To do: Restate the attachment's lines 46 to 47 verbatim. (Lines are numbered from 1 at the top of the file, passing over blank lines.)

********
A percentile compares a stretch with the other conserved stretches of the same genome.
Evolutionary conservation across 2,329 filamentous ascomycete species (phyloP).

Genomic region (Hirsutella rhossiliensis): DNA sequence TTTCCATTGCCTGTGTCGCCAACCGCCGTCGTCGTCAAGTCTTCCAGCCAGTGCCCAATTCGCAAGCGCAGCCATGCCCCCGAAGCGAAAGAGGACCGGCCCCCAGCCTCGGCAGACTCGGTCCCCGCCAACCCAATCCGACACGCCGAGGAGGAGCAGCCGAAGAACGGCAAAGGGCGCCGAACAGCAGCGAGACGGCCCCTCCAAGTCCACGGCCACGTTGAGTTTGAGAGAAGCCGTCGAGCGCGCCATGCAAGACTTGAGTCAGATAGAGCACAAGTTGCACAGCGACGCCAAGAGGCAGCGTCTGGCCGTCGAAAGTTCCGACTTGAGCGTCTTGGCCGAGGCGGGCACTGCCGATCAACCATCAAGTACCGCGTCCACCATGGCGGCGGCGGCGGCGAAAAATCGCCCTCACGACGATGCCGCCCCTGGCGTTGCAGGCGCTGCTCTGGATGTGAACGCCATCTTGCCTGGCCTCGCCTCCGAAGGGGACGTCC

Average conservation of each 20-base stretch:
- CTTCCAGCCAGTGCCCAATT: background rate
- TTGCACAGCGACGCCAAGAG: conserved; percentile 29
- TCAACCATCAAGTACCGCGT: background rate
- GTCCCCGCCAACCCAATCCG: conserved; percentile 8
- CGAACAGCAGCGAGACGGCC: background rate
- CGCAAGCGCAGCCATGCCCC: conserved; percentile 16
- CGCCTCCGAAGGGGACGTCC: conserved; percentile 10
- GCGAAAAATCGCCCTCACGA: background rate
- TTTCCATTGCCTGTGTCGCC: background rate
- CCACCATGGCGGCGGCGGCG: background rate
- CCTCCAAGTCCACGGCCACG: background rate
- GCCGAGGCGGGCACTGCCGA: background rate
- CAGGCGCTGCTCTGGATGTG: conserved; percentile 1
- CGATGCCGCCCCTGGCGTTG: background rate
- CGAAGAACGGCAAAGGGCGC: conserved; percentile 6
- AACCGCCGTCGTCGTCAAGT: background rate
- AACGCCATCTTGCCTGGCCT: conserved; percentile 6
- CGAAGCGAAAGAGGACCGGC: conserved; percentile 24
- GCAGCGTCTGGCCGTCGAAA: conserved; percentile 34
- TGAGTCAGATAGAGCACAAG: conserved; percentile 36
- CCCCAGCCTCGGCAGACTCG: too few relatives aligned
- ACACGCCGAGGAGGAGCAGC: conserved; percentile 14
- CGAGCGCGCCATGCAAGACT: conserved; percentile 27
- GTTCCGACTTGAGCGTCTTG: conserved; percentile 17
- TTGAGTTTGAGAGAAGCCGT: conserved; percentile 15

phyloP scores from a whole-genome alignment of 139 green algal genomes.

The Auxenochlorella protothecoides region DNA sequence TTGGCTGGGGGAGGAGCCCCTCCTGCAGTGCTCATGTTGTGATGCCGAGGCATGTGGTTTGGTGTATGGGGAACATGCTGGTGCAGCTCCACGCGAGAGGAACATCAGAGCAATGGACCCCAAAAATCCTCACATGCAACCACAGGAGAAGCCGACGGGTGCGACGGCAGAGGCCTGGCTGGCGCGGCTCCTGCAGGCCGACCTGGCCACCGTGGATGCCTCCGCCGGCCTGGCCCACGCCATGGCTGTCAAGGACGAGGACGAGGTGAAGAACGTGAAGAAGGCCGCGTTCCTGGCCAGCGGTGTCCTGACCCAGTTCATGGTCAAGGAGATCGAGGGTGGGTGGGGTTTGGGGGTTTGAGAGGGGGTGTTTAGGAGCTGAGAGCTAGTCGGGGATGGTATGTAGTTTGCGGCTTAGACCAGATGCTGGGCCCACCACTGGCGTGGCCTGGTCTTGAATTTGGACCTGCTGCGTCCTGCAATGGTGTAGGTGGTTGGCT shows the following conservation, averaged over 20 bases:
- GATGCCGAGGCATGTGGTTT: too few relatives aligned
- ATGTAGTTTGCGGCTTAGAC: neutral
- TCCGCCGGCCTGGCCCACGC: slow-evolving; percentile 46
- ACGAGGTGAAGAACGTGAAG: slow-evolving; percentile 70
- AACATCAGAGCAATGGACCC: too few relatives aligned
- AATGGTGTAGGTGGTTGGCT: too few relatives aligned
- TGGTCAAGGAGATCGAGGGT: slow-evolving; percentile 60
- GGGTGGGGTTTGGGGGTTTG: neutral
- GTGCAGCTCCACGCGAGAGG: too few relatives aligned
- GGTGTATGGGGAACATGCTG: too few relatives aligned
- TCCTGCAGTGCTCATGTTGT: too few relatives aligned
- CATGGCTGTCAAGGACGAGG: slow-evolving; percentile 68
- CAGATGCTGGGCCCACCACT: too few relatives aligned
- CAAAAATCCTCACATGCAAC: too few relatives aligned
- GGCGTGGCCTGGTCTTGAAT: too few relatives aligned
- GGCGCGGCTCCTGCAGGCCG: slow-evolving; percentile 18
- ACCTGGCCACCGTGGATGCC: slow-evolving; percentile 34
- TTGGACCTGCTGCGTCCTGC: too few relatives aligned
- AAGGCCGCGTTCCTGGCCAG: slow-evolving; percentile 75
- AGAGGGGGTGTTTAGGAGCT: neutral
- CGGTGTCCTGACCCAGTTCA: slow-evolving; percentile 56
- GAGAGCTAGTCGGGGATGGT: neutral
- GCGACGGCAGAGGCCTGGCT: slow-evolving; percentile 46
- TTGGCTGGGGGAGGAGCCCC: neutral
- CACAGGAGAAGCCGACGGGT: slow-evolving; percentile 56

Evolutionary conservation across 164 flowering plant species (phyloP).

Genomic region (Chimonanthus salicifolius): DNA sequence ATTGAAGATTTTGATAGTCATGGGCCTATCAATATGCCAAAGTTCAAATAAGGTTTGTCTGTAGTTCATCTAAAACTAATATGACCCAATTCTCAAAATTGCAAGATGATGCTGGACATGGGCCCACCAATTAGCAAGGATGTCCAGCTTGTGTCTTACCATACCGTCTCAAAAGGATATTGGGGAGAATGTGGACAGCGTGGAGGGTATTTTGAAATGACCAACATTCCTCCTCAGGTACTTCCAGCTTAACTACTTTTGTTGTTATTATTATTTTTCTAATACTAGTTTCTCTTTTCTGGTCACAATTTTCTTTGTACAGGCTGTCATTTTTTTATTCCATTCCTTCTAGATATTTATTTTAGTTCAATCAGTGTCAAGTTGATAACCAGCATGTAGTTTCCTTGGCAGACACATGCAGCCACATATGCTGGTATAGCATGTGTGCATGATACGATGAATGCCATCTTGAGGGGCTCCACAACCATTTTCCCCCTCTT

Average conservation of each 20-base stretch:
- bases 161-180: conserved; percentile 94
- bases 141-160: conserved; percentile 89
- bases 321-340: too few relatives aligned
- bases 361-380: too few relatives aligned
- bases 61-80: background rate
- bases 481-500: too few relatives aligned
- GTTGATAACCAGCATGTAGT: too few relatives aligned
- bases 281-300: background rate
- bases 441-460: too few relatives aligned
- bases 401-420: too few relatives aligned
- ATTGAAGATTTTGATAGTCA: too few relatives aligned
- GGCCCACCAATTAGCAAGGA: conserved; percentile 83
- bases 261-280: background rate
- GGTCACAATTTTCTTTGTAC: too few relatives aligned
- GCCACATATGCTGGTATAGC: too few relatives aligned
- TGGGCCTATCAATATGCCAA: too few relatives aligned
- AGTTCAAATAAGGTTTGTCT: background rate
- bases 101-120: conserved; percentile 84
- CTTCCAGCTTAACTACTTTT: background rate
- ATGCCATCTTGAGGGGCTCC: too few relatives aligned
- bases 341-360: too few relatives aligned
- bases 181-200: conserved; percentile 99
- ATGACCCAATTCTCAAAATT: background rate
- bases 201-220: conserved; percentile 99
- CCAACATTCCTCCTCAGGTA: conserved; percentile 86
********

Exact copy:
- GGCGTGGCCTGGTCTTGAAT: too few relatives aligned
- GGCGCGGCTCCTGCAGGCCG: slow-evolving; percentile 18